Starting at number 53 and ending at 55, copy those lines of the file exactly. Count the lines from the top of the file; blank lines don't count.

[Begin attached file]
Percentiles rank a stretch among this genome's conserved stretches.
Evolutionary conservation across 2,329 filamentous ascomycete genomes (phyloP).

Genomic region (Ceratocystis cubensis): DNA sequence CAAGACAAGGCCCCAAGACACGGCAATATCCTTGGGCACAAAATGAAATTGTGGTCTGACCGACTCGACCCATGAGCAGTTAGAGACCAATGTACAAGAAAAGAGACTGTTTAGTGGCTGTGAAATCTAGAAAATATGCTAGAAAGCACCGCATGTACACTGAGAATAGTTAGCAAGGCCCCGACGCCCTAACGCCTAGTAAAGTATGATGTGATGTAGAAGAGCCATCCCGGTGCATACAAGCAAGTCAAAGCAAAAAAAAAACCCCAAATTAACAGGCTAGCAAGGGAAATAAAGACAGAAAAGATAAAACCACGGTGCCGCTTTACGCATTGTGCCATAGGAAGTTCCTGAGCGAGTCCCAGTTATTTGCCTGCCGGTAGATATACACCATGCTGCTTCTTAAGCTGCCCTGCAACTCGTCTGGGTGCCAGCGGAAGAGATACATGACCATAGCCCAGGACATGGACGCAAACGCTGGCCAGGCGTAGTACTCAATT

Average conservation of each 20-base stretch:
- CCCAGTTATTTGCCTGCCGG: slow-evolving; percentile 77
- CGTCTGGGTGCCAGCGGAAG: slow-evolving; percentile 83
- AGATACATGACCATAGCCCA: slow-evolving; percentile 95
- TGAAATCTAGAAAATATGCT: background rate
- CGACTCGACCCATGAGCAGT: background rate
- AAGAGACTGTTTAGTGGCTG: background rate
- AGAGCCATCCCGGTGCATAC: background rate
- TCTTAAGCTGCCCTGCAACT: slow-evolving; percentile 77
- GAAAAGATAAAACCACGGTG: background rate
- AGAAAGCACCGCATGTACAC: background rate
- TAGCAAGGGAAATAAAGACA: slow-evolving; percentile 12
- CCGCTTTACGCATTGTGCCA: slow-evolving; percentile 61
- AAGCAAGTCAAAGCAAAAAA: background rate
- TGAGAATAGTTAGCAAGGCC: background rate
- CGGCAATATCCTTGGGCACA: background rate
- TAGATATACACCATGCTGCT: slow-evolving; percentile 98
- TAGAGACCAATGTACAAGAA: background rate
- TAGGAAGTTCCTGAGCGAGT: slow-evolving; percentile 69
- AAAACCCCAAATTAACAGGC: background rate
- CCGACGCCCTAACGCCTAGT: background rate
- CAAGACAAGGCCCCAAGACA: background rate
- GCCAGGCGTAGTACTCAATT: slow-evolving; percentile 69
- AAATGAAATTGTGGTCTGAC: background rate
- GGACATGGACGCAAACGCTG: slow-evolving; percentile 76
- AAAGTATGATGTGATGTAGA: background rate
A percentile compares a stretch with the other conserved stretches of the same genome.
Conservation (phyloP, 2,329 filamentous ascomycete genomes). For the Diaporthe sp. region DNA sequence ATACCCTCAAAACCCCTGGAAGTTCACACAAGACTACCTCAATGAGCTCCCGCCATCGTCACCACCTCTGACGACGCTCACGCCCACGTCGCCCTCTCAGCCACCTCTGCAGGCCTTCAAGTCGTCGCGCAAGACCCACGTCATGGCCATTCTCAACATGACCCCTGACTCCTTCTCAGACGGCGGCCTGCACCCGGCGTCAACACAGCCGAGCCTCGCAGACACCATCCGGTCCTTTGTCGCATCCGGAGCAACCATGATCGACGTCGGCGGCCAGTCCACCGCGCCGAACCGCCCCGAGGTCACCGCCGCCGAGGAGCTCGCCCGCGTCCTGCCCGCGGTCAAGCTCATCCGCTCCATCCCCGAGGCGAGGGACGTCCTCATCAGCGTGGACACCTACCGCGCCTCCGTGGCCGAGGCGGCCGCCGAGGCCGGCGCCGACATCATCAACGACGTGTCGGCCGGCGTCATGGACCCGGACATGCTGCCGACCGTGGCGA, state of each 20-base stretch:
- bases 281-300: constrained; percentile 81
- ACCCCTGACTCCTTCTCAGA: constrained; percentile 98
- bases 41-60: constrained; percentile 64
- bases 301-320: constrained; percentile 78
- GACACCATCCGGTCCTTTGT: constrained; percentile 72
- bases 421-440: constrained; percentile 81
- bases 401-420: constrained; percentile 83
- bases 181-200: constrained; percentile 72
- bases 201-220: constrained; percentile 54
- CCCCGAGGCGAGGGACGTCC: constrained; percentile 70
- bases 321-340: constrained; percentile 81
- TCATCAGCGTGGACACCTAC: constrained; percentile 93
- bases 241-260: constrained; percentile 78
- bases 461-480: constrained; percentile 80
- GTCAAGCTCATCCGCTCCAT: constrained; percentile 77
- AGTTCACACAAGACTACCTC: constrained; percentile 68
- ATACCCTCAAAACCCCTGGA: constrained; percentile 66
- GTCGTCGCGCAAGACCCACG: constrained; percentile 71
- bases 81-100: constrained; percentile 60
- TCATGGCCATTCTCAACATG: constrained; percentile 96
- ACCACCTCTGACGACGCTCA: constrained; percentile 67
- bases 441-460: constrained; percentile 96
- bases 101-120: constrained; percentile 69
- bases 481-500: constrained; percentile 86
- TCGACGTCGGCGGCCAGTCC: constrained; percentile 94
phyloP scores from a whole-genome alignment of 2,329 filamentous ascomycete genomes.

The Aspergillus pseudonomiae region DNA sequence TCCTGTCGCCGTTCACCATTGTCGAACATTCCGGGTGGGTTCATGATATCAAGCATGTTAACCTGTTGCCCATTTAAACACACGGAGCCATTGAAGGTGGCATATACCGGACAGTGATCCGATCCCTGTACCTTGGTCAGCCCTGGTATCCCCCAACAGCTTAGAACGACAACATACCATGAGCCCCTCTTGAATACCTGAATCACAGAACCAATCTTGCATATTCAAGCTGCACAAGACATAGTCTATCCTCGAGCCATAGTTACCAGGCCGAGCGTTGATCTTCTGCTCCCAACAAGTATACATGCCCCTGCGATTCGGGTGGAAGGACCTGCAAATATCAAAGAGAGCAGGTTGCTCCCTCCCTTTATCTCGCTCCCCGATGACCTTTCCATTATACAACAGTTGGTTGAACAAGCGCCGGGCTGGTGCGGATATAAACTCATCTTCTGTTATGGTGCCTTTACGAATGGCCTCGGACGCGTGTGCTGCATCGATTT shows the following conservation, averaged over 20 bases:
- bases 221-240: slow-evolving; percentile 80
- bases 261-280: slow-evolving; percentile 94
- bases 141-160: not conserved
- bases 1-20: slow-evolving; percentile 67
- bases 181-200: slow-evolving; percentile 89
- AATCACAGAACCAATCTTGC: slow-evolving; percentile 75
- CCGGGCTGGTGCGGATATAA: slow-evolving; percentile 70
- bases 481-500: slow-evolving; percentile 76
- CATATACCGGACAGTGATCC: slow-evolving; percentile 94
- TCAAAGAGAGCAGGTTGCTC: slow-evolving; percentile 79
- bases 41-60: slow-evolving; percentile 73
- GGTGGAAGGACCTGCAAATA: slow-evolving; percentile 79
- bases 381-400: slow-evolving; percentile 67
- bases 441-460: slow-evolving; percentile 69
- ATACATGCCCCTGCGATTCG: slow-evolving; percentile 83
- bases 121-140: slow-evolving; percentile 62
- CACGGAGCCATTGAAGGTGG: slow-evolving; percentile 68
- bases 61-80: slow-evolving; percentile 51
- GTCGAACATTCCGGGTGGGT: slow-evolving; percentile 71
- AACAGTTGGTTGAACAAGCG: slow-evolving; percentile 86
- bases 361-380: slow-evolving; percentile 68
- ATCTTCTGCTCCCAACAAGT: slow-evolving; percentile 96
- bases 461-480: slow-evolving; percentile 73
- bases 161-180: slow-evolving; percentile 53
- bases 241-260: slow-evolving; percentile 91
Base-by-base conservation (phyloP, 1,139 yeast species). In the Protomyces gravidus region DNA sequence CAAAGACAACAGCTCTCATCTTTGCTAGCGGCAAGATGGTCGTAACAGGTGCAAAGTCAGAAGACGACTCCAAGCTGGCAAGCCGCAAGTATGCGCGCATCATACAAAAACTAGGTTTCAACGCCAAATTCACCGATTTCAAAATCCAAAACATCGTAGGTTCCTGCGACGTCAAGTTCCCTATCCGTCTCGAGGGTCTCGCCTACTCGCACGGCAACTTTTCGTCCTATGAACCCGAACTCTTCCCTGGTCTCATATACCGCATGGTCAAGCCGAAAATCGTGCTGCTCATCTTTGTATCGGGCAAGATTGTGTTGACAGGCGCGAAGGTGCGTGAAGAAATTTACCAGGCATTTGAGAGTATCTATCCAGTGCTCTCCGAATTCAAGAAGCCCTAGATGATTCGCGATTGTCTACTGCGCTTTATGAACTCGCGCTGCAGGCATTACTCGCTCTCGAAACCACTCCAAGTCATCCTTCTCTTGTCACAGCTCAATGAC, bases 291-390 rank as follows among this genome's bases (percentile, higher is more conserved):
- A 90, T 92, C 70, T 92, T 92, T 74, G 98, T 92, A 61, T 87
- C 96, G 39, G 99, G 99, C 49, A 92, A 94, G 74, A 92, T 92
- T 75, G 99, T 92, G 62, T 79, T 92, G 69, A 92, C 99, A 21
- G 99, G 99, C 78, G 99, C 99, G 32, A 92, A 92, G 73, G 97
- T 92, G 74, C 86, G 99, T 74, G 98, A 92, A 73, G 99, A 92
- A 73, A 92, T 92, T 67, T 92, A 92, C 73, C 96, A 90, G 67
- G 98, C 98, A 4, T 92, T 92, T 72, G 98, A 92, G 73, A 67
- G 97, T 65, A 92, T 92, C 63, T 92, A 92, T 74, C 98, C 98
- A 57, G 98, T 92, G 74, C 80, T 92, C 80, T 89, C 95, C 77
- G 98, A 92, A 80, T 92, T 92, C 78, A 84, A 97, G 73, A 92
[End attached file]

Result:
- bases 441-460: constrained; percentile 96
- bases 101-120: constrained; percentile 69
- bases 481-500: constrained; percentile 86